News has broken this week that Trouble, the Maltese previously owned by Leona Helmsley (‘The Queen of Mean’), died in December. Helmsley left a US$12 million trust fund when she died in 2007 for the care of Trouble. This amount was later reduced to US$2 million when relatives challenged the will.
If you are thinking about providing for your dog in your will – there is a right way and wrong way to do it.
Right way: Check into the regulations in your area about establishing trust funds for the benefit of your pet’s care and open the trust fund now, making regular contributions. Make sure you nominate someone to care for your dog after you have died, using the funds in the trust.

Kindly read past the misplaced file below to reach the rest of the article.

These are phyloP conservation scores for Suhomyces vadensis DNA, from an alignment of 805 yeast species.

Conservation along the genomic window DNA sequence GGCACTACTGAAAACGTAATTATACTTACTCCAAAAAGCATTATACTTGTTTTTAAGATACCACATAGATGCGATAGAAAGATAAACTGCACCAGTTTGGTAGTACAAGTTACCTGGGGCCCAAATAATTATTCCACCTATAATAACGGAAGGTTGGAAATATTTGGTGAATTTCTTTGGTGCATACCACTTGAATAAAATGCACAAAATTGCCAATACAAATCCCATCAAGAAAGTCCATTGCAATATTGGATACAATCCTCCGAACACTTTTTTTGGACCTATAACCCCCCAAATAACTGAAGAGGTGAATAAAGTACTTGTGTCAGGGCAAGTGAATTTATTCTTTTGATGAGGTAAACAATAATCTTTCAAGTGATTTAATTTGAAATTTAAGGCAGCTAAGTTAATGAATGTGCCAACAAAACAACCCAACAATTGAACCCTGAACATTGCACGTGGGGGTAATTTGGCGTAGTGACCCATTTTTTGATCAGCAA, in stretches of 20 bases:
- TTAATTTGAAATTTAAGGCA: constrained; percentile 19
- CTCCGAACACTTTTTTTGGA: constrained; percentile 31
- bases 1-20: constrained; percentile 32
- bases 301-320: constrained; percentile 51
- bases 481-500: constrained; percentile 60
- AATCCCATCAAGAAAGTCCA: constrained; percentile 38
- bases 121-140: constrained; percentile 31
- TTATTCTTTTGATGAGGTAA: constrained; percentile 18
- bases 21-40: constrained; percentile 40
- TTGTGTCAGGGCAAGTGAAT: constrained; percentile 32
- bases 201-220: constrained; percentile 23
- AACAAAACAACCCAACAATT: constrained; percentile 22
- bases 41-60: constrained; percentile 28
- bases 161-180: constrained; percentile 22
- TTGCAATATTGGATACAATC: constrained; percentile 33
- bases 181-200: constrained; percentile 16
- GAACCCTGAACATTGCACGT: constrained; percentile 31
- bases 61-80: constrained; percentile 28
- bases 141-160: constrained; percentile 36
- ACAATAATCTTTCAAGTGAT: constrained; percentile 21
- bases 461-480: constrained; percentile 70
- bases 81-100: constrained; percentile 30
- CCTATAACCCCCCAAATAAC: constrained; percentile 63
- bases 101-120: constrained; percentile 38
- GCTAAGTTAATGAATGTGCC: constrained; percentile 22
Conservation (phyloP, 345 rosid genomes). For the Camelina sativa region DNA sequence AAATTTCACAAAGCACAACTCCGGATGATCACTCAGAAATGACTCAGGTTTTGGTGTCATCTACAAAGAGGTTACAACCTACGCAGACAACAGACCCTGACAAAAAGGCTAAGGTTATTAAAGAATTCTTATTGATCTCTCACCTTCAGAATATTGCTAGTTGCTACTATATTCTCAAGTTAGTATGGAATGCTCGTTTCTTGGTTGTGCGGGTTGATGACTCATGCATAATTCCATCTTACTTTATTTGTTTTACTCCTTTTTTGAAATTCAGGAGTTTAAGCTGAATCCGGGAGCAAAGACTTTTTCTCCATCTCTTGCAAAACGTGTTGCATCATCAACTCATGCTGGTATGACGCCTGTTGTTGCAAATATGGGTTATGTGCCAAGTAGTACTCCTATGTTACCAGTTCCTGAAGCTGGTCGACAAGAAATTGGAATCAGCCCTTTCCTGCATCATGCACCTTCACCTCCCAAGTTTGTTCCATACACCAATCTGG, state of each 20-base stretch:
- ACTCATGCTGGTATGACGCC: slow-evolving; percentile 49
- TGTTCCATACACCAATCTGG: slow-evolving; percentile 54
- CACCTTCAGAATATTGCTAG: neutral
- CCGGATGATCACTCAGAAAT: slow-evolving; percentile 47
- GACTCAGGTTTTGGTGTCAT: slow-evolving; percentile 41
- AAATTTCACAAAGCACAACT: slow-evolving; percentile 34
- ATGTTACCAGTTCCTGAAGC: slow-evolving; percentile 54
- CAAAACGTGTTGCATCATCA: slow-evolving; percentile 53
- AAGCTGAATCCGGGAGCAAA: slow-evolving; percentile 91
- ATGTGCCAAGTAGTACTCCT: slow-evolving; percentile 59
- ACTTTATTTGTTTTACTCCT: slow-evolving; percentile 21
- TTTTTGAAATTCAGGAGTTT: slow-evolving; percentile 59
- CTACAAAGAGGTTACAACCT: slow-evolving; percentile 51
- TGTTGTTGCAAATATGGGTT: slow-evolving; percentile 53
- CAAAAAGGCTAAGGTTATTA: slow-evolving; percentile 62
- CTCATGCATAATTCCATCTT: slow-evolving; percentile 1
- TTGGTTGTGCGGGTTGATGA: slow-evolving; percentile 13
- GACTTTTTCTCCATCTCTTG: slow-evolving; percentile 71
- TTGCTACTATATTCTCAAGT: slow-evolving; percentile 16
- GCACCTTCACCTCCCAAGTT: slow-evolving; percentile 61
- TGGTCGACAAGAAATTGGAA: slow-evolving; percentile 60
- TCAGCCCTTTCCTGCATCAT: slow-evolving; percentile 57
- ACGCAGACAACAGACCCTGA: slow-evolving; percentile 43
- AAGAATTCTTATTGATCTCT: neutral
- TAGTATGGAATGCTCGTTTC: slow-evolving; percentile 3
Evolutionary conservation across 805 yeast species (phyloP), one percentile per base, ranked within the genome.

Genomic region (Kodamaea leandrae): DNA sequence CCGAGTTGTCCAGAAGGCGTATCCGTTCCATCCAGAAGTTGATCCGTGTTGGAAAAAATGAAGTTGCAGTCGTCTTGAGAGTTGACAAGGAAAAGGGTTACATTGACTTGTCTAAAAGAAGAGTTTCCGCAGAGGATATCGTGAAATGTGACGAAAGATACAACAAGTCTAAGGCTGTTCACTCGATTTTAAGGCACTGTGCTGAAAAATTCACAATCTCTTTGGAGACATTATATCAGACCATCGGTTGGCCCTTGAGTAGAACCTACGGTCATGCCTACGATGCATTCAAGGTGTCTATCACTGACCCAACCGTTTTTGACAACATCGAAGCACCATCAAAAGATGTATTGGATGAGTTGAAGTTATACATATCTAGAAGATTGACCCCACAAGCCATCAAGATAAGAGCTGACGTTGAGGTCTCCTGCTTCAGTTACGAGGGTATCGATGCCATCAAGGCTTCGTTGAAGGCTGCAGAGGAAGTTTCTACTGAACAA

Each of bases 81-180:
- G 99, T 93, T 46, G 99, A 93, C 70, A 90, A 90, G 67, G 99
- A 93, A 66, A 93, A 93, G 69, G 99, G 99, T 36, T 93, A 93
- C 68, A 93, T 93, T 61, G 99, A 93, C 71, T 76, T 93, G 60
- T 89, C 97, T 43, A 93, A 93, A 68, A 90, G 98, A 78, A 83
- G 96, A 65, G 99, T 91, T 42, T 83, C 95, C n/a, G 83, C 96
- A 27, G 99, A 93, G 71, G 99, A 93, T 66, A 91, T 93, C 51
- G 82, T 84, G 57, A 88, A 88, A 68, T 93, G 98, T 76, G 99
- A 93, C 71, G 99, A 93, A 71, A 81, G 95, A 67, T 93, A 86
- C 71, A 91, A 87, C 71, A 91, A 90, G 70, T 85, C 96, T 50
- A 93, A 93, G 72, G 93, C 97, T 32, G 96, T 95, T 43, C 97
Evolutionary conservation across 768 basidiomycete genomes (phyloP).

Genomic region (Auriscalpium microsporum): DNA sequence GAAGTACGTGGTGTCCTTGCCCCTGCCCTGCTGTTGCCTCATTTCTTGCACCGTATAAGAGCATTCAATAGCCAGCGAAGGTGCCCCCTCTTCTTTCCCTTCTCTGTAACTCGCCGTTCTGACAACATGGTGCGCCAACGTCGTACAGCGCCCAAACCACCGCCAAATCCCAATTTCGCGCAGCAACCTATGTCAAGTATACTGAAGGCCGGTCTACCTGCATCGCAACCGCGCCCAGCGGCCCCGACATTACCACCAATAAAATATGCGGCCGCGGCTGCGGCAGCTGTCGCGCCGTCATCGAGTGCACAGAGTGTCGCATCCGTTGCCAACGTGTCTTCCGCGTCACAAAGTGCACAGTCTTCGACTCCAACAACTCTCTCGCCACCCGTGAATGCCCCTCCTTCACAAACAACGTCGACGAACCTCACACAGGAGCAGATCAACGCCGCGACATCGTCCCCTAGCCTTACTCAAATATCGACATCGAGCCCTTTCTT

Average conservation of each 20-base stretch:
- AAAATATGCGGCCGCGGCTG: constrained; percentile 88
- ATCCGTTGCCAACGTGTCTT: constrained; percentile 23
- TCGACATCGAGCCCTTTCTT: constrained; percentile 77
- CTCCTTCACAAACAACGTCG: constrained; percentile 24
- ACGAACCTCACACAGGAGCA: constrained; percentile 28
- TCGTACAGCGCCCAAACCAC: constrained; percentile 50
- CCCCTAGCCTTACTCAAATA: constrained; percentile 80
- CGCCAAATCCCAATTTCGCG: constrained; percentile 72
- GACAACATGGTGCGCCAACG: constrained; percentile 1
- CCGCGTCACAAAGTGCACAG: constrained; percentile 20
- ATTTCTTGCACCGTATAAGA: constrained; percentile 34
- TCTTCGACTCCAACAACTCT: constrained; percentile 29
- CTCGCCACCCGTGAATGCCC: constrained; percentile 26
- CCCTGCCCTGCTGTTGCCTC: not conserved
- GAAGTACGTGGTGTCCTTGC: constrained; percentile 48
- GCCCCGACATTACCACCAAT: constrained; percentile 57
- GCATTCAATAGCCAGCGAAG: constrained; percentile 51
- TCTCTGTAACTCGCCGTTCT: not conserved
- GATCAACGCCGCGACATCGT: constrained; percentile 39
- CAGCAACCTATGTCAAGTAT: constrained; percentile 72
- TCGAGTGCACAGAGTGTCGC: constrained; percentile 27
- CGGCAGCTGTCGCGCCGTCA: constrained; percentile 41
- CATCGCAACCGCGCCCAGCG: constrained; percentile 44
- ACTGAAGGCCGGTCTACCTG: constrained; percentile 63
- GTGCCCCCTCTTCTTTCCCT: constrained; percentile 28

If pet trusts are not allowed in your area, you need to nominate a carer for your dog and then leave them money to support your dog’s care.
Wrong way: Don’t leave money to your dog in your will. Whether we like it or not, dogs are considered property and this status means that they cannot inherit money. The money you leave to your dog will likely be re-distributed to other beneficiaries.
Here’s a good (and brief) article about providing for your dog in your will.
Kathleen Crisley, Fear-Free certified professional and specialist in dog massage, rehabilitation and nutrition/food therapy, The Balanced Dog, Christchurch, New Zealand